Copper Country Architects

Biographical Dictionary of Copper Country Architects

Tag: Ottenheimer

Henry Leopold Ottenheimer

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by Jeremy Rickli. Even though Henry Leopold Ottenheimer (1868-1919) lived in the Copper Country only briefly, he designed some of the most significant buildings in Houghton. Based in Chicago, he established a Houghton office for about a year. Many of his buildings were used for apartments, hotels, and banks, but he also designed personal homes for some of the most influential people during the copper-mining glory days. He changed the […]

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Harris House

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by Jeremy Rickli Architect: Henry Leopold Ottenheimer Location: 108 Center Street, Hancock Built: 1909 The Harris House was constructed for Samuel B. Harris and his son, John Harris.1 Cornish-born Samuel Harris was superintendent of the Quincy mine from 1884-1902 and was succeeded, briefly, by his college-educated son, John. The two men shared the house. The building is located on the top of a bluff that overlooks the Portage Canal, and sits […]

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Leopold Building

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by Jeremy Rickli Architect: Henry Leopold Ottenheimer Location: Shelden Avenue & Huron Street, Houghton Built: 1903 Contractor: Paul Mueller, Chicago; local superintendent, Herman Gundlach The Leopold Building was developed for Nathan Leopold, one of the founders of the South Range State Bank. The newspaper described the building: “The building ranks with the finest business blocks in Houghton or the copper country.” It was occupied by a department store on the Shelden […]

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South Range Bank

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by Jeremy Rickli Architect: Henry Leopold Ottenheimer Alternative Name: Copper Range Historical Museum Location: Champion & Trimountain Streets, South Range Built: 1903 The South Range Bank was founded by a group of men that included Nathan Leopold and Allan Rees, both of whom employed Ottenheimer to design other buildings in the U.P.1 Since 1993, the building has been home to the Copper Range Historical Museum. The bank was designed in the Classical […]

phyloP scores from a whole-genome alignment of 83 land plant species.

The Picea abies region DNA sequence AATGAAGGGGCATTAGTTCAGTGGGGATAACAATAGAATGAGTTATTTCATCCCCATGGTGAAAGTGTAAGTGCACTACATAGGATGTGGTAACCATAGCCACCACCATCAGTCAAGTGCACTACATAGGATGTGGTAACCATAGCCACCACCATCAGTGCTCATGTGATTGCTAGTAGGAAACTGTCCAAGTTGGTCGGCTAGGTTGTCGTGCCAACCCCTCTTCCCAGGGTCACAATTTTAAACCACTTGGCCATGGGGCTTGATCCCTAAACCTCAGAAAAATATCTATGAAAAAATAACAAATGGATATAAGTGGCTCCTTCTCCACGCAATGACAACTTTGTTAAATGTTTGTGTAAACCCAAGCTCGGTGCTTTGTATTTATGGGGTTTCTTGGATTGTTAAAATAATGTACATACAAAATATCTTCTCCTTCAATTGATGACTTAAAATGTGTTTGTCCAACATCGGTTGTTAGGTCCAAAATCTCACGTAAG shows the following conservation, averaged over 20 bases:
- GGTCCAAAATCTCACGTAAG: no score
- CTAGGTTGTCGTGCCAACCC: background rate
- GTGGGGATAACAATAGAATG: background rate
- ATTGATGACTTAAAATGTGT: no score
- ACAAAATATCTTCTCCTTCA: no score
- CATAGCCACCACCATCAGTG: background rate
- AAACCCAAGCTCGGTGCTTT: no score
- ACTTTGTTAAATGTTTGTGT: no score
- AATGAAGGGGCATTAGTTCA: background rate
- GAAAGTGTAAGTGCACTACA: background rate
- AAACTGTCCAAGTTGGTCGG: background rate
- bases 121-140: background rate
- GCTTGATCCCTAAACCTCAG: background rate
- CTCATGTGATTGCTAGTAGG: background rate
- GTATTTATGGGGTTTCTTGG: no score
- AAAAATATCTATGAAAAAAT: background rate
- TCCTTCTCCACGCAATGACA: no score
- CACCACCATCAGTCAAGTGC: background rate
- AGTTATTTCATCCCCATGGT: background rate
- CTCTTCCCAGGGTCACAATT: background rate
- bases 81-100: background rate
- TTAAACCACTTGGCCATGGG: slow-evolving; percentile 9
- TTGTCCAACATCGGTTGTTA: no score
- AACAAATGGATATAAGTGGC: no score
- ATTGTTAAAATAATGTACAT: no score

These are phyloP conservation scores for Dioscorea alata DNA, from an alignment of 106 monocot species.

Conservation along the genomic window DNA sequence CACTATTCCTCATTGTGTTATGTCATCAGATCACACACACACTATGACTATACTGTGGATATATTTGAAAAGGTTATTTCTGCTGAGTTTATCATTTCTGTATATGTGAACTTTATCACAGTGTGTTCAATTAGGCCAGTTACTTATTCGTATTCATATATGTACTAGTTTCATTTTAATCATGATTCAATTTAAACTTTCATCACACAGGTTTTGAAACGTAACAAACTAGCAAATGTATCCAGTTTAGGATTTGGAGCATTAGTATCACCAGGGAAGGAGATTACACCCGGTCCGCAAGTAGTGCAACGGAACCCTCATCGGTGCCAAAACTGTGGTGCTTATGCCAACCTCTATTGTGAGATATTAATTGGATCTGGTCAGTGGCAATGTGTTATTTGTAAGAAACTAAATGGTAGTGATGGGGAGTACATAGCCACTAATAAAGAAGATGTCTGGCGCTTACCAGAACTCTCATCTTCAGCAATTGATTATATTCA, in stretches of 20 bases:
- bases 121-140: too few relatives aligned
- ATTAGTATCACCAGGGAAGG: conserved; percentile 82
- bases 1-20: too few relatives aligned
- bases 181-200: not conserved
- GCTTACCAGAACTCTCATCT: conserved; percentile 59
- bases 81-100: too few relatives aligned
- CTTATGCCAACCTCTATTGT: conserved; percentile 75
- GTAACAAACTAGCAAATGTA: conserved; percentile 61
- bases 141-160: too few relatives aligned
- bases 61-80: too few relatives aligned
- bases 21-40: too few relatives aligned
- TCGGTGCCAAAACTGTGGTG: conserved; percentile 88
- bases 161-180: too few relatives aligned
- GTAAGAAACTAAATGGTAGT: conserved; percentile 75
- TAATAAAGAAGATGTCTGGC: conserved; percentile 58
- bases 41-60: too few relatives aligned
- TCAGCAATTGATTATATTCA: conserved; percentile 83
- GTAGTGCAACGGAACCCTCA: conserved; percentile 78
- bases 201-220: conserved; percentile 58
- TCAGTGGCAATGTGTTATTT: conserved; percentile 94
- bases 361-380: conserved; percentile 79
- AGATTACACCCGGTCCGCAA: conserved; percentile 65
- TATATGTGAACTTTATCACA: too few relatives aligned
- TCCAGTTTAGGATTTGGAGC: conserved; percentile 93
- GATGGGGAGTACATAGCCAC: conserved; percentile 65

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Allen Rees House

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by Jeremy Rickli Architect: Henry Leopold Ottenheimer Location: 918 College Avenue, Houghton Built: 1899-1900 Allen Rees, a prominent lawyer, employed Ottenheimer to design his asymmetrical Classical Revival-style house. The two-and-a-half-story house has two-story Ionic columns and a squat two-story corner tower. The broad hip roof extends to cover the portico. Round-arched dormer windows punctuate the roofline. The frame house, covered with clapboards, sits above a Jacobsville sandstone foundation. The house […]

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Shelden-Dee Block

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by Jeremy Rickli Architect: Henry Leopold Ottenheimer Location: Northwest corner of Shelden Avenue and Isle Royale Street, Houghton Built: 1899-1900 Contractor: Paul Mueller, Chicago; local superintendent, Herman Gundlach Located directly north of the Douglass House, the Shelden-Dee block was commissioned by James R. Dee and Mary Shelden in the late 1890s. The building provided elegant commercial and office space in Houghton’s booming downtown. The building is faced with Portage Entry […]

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Douglass House

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by Jeremy Rickli Architect: Henry Leopold Ottenheimer Location: Southwest corner of Isle Royale Street and Shelden Avenue, Houghton Built: 1899-1900 Contractor: Paul Mueller, Chicago; local superintendent, Herman Gundlach The original Douglass House was built in 1860 out of wood and set back from Shelden Avenue, on Montezuma, with a terraced garden stretching to Shelden. Ottenheimer was asked to design an addition to the Douglass House that would be grand enough […]

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James R. Dee Block

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by Jeremy Rickli Architect: Henry Leopold Ottenheimer Alternative Name: Post Office Block Location: Southeast corner of Isle Royale Street and Lakeshore Drive, Houghton Built: 1899 Contractor: Paul Mueller, Chicago; local superintendent, Herman Gundlach The James R. Dee Block is located in downtown Houghton close to the Shelden-Dee Block and the Douglass House. James R. Dee started the telephone business in the Houghton-Hancock area, and brought electricity to the area through […]

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